He works professionally in the IT field and found that he can use his computer training to enhance his art and make it unique. Prior to his IT employment, he did electrical work which he said has “merged and evolved into my style of art.”

In many ways, he is a classic tinkerer. He will look at an object and think about how it can serve the same function, but be displayed in a new way. He said, “I tend to look around for items that I can either re-purpose or breakdown and create something completely different.   If I can’t find what I need, I figure out a way to make it. Sometimes it takes trial and error and most often, time. I have works waiting, unfinished until I find that missing object that just seems to complete piece.”

Eric doesn’t think that he fits into a specific artistic mold or genre. He likes to try out different things, including stained glass, painting, woodwork, metal, and polymer clay. When considering which medium he prefers, he responded, “I prefer trying to see how I can merge them together to present a more unique piece.”

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Jefferson County West Virginia is facing a budget crisis – and in the crosshairs is the Bolivar/Harpers Ferry Public Library, among other public libraries in the county. The public libraries are facing 15% cuts for FY 2015 which are largely due to decreased gambling revenue to the tune of $1.5 million over the past 2 years. There are other critical services being threatened – among them emergency services and arts organization funding.  But, in my humble opinion, without access to knowledge, opportunities are slim – whether you want to be a paramedic or an illustrator. Libraries open up worlds of opportunities to young and old minds alike.

In the May 22, 1909 issue of Harper’s Weekly, there was an article about travelling libraries, written by C.P. Cary, the Wisconsin Superintendent of Public instruction entitled “Educating All of the People All of the Time.”  In it, he quotes:

“In the work of popular education,” said Melvil Dewey, “it is, after all, not the few great libraries, but the thousand small, that may do the most for the people.”

According to regional newspaper, The Journal, Gretchen Fry, the director of the Bolivar/Harper’s Ferry Public Library, said that the library received $65,000 in funding from the county last year and that the reduction in county funding could impact the library negatively.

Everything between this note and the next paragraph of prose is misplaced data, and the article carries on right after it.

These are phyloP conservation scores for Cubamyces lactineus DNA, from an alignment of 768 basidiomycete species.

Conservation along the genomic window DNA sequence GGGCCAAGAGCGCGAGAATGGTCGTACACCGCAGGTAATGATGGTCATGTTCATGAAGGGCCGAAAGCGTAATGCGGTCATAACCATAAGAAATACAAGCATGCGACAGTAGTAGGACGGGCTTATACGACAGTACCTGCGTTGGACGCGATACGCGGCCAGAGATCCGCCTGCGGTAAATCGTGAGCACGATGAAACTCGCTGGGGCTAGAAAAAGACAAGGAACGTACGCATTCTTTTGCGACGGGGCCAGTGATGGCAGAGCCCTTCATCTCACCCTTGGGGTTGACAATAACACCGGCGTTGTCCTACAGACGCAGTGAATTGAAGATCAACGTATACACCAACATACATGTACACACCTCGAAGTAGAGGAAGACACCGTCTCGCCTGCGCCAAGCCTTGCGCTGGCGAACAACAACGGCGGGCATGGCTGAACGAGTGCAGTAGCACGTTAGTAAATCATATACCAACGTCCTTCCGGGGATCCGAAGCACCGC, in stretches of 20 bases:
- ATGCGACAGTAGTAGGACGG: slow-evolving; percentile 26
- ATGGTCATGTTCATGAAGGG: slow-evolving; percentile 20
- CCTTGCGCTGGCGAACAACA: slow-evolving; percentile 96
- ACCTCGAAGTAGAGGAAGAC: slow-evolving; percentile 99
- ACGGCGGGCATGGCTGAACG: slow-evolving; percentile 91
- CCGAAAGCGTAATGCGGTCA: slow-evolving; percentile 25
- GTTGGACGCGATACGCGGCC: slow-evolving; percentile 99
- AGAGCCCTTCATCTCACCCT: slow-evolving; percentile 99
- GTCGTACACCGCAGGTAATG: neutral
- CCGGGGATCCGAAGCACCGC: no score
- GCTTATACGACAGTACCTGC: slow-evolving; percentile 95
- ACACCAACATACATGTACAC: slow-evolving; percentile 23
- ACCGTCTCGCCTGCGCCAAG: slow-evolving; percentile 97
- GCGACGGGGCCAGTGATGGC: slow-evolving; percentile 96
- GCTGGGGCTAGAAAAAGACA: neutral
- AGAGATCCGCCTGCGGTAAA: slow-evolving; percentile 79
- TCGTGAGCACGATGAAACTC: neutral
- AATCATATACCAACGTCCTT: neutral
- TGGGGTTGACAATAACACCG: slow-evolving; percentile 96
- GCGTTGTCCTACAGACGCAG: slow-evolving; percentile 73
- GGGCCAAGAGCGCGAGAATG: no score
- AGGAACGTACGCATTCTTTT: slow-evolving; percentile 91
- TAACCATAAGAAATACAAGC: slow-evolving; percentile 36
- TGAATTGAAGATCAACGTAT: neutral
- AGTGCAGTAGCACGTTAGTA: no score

1909 MAY 22 Harper's Weekly Traveling Libraries008 (2)

What a small price to pay for the resources, helpfulness and general public service provided by this and other county libraries! For myself, libraries have always been such an important part of my life, I can only express sorrow that anyone would threaten such an important part of the communities’ fabric.

Please support your local libraries!

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Even United States presidents get motoring to Harper’s Ferry to enjoy the view!

The Washington Post reported on October 17, 1915 (WILSON AT OLD INN, Motors to Harpers Ferry and Country Dinner is Served, TIPS WAITRESS WHEN HE PAYS) that President Wilson and his fiance, Mrs. Norman Galt, along with his cousins, Misses Lucy and Mary Smith of New Orleans motored to Harper’s Ferry for lunch.  (NYT version here.)

“The party left the White House yesterday morning without telling even White House officials where they were going. It was raining and the roads were muddy, but the holiday makers were not to be discouraged, and noon found the White House car at Harpers Ferry, 72 miles away. At an inn overlooking the Potomac and Shenandoah rivers the President registered, writing ‘Woodrow Wilson and party.’ “

And what inn was this? Hill Top House, of course!